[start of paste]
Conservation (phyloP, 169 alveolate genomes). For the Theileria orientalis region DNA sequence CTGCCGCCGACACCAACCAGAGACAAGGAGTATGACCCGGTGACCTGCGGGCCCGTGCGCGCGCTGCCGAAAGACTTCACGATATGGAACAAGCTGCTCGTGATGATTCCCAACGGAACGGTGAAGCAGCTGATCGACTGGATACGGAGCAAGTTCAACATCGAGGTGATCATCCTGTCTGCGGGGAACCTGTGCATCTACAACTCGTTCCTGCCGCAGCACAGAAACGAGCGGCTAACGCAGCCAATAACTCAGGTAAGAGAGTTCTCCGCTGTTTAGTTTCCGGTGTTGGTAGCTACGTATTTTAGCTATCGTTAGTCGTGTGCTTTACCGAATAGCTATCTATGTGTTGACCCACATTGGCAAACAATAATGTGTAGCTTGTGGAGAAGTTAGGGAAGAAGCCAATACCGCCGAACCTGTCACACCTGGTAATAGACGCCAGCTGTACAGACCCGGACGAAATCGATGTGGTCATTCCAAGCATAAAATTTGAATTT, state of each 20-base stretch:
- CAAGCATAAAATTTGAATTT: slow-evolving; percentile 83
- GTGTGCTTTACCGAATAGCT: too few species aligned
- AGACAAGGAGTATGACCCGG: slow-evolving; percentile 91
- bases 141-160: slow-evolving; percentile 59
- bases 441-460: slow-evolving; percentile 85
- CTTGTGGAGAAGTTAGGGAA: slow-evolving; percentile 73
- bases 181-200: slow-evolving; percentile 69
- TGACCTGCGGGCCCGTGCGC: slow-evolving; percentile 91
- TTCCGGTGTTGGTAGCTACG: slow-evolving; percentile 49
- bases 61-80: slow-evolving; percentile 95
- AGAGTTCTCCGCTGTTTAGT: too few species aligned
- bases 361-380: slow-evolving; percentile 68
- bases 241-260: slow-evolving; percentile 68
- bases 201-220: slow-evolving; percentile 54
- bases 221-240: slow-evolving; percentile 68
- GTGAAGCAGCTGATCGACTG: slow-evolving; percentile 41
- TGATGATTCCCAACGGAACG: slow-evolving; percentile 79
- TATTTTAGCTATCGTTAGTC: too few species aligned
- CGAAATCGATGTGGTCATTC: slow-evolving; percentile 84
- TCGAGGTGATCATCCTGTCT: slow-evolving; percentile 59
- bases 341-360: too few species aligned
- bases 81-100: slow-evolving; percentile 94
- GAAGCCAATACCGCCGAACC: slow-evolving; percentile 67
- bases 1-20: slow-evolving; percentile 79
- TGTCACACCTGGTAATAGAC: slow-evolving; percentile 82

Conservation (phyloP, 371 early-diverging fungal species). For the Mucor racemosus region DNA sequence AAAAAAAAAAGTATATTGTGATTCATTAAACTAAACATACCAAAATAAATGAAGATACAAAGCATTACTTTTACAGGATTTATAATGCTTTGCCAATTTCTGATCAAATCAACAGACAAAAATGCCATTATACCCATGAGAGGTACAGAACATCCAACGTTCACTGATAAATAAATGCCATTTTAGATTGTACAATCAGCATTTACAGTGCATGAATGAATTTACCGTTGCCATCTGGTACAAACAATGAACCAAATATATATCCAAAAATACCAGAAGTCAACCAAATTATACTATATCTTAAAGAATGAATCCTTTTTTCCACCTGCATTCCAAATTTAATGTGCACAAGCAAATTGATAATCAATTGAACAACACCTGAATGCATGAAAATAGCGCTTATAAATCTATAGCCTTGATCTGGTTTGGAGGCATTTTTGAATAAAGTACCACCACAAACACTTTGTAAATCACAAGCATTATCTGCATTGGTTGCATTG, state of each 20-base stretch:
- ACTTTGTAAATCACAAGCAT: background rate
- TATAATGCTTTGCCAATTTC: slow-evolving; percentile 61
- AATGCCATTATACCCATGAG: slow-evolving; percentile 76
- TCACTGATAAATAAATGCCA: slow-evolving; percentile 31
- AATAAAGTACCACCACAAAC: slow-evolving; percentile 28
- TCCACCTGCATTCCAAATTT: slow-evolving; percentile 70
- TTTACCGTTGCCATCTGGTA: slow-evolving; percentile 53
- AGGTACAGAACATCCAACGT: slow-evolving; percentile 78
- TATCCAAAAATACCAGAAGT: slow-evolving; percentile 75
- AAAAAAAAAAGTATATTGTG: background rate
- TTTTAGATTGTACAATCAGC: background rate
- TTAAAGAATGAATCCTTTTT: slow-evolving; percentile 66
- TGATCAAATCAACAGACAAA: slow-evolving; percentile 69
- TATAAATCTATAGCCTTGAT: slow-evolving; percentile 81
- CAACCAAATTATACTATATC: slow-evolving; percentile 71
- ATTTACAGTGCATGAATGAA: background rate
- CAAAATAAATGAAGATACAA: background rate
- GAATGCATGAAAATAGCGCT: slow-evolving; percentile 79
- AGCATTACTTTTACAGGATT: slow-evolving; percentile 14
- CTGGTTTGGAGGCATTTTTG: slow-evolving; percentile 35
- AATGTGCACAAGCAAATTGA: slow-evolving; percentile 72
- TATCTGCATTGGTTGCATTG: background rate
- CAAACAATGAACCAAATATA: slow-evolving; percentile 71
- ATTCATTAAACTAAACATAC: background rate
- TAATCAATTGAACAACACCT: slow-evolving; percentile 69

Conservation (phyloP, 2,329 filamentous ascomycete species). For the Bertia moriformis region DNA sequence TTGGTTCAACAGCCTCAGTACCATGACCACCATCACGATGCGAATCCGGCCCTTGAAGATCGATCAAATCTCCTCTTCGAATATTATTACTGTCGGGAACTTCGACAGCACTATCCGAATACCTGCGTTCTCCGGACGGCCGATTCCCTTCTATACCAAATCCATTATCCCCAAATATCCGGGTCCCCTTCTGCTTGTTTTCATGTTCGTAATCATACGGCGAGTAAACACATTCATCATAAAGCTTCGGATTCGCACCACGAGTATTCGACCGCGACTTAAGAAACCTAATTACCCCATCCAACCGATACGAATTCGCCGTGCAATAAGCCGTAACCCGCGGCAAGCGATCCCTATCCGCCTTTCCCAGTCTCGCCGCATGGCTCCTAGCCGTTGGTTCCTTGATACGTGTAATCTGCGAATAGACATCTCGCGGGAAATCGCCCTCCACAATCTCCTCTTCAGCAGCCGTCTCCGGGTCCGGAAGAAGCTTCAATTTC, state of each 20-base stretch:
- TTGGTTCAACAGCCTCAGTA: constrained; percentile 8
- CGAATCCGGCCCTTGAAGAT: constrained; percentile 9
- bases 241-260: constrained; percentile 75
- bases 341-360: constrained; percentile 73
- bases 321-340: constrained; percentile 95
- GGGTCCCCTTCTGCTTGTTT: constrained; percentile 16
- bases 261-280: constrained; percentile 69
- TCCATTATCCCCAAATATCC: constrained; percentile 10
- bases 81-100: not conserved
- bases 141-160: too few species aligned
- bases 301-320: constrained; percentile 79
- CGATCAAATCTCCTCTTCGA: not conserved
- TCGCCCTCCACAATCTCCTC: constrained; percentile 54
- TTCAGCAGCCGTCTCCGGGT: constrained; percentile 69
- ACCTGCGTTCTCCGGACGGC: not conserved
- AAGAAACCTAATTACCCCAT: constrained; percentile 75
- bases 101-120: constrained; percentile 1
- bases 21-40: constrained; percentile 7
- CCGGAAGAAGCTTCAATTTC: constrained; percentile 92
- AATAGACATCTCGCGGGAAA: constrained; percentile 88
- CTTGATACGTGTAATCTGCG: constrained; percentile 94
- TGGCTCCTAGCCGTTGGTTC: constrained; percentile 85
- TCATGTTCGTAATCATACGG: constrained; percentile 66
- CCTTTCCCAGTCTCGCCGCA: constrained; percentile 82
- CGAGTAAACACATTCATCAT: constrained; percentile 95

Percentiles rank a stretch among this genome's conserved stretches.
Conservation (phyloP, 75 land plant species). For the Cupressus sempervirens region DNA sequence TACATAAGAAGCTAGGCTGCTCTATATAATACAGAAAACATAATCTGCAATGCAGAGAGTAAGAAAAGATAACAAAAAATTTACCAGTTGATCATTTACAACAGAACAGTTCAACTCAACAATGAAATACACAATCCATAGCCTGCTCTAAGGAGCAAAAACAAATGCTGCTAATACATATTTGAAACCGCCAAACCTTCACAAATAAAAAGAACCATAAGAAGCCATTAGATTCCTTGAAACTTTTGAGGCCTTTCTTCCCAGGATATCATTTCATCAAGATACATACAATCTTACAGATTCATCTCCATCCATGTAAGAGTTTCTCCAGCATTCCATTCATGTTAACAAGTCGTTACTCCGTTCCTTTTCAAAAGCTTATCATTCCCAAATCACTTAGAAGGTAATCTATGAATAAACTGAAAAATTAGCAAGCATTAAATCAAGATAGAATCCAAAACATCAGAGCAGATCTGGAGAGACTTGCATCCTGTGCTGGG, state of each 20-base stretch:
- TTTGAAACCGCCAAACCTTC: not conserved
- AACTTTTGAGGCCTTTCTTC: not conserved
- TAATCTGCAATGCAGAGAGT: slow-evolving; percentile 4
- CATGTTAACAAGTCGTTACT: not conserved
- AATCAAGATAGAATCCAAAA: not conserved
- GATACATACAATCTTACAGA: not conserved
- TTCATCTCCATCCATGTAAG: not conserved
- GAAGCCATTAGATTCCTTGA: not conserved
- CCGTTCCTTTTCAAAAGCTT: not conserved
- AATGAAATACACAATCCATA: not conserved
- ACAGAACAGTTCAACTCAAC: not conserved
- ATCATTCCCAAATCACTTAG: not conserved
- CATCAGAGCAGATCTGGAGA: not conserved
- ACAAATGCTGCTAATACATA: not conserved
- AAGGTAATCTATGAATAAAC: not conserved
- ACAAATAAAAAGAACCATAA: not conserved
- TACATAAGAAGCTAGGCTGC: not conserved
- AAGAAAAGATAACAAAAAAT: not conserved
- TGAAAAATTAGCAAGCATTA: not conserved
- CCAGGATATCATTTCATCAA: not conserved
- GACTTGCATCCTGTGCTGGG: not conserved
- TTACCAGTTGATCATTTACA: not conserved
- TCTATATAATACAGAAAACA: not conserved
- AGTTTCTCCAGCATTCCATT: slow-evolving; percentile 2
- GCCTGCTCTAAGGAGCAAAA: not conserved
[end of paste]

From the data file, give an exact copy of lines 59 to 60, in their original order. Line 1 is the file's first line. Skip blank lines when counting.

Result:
- GGGTCCCCTTCTGCTTGTTT: constrained; percentile 16
- bases 261-280: constrained; percentile 69